6 March 2014 A group of independent United Nations human rights experts has asked the Venezuelan Government for prompt clarification of allegations of arbitrary detention and excessive use of force and violence against protesters, journalists and media workers during recent protests.
“The recent violence amid protests in Venezuela need to be urgently and thoroughly investigated, and perpetrators must be held accountable,” the experts stressed in a news release. They also expressed their shock at the reported deaths of at least 17 persons during the demonstrations.
“We are deeply disturbed by the allegations of multiple cases of arbitrary detention of protesters. Some were reportedly beaten – and in some cases severely tortured – by security forces, taken to military facilities, kept in incommunicado detention, and denied access to legal assistance,” they said. “These reports need to be urgently clarified and anyone who remains arbitrarily detained should be released without condition.”
The experts – all of whom are appointed by, and report to, the UN Human Rights Council – also drew attention to reports of violence against journalists and media workers monitoring and reporting on demonstrations in Venezuela.
“Ensuring full protection to journalists and media workers covering the difficult period experienced by the country today is crucial,” they stressed, adding that the reports of the arbitrary detention of various journalists and the suspension of the broadcasting activities of TV channel NTN24 covering the protests are “very worrying.”
The experts, who acknowledged the call for a national dialogue made by President Nicolás Maduro, emphasized the importance of fully guaranteeing the rights to freedom of peaceful assembly, association, opinion and expression in this critical context.
“The reconciliatory dialogue that is so deeply needed in Venezuela is not going to take place if political leaders, students, media groups and journalists are harassed and intimidated by the authorities,” they stated.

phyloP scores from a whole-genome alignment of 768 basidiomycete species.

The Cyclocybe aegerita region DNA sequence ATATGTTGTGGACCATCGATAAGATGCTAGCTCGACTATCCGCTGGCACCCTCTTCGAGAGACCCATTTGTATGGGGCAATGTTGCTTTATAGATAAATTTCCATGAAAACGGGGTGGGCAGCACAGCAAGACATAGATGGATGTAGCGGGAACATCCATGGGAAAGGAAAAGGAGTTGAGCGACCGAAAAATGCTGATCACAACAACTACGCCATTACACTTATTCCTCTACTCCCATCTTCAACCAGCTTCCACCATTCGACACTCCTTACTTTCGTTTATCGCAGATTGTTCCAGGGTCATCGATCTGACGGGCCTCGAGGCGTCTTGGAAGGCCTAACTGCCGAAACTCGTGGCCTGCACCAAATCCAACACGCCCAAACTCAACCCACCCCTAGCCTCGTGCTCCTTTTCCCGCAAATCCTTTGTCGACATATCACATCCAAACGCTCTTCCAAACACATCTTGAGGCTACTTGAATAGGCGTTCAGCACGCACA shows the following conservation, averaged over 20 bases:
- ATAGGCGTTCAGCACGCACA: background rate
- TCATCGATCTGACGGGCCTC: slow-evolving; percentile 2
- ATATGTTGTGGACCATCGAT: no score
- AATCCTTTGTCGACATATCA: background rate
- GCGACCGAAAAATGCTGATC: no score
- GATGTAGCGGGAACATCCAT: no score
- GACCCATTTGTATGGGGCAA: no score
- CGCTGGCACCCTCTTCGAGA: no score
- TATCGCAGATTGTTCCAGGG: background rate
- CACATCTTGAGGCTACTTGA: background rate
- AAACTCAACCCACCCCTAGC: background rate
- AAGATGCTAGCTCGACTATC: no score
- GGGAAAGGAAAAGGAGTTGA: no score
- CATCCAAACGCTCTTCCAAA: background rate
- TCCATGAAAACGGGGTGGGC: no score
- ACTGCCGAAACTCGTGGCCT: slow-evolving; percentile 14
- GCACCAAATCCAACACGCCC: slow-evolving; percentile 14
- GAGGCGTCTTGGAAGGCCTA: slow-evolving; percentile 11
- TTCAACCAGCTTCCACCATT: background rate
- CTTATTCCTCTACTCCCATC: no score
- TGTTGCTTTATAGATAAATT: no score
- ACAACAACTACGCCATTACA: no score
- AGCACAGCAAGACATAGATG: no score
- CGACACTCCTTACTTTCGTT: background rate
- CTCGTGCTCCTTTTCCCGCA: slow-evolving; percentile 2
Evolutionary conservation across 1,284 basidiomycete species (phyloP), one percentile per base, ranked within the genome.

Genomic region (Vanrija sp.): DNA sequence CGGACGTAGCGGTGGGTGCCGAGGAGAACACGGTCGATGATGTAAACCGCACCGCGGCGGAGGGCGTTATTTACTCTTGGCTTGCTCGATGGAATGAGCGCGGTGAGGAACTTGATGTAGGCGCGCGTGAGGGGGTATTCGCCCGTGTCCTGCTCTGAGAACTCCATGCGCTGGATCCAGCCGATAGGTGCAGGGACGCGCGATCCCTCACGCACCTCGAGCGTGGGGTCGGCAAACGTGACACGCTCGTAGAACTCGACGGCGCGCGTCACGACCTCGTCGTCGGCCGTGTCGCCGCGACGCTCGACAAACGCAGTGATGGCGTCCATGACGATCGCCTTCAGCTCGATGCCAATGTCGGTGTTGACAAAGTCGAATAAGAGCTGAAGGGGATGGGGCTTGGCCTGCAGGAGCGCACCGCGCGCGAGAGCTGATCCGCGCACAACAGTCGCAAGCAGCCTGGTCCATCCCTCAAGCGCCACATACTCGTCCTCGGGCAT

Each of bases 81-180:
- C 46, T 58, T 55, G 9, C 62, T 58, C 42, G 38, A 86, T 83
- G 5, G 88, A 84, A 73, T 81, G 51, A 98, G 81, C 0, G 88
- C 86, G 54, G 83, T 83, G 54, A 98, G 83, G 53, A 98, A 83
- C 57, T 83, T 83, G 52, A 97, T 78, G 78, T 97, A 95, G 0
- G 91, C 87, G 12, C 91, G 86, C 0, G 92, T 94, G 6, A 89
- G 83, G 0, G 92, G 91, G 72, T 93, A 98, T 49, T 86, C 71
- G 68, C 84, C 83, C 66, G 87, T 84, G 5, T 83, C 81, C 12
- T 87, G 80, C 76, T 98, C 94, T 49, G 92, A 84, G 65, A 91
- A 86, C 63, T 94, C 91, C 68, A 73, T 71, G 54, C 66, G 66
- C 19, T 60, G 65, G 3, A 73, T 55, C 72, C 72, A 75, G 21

In addition, they said they stand ready to travel to the country and engage in a constructive dialogue with all parties, and called on the Government to respond positively to pending requests to visit.
Independent experts or special rapporteurs are appointed by the Geneva-based Council to examine and report back on a country situation or a specific human rights theme. The positions are honorary and the experts are not UN staff, nor are they paid for their work.
The experts speaking out on Venezuela are Frank La Rue, Special Rapporteur on the promotion and protection of the right to freedom of opinion and expression; Maina Kiai, Special Rapporteur on the rights to freedom of peaceful assembly and of association; Mads Andenas, Chair-Rapporteur of the Working Group on arbitrary detention; Juan Méndez, Special Rapporteur on torture and other cruel, inhuman or degrading treatment or punishment; Christof Heyns, Special Rapporteur on extrajudicial, summary or arbitrary executions; and Margaret Sekaggya, Special Rapporteur on the situation of human rights defenders.
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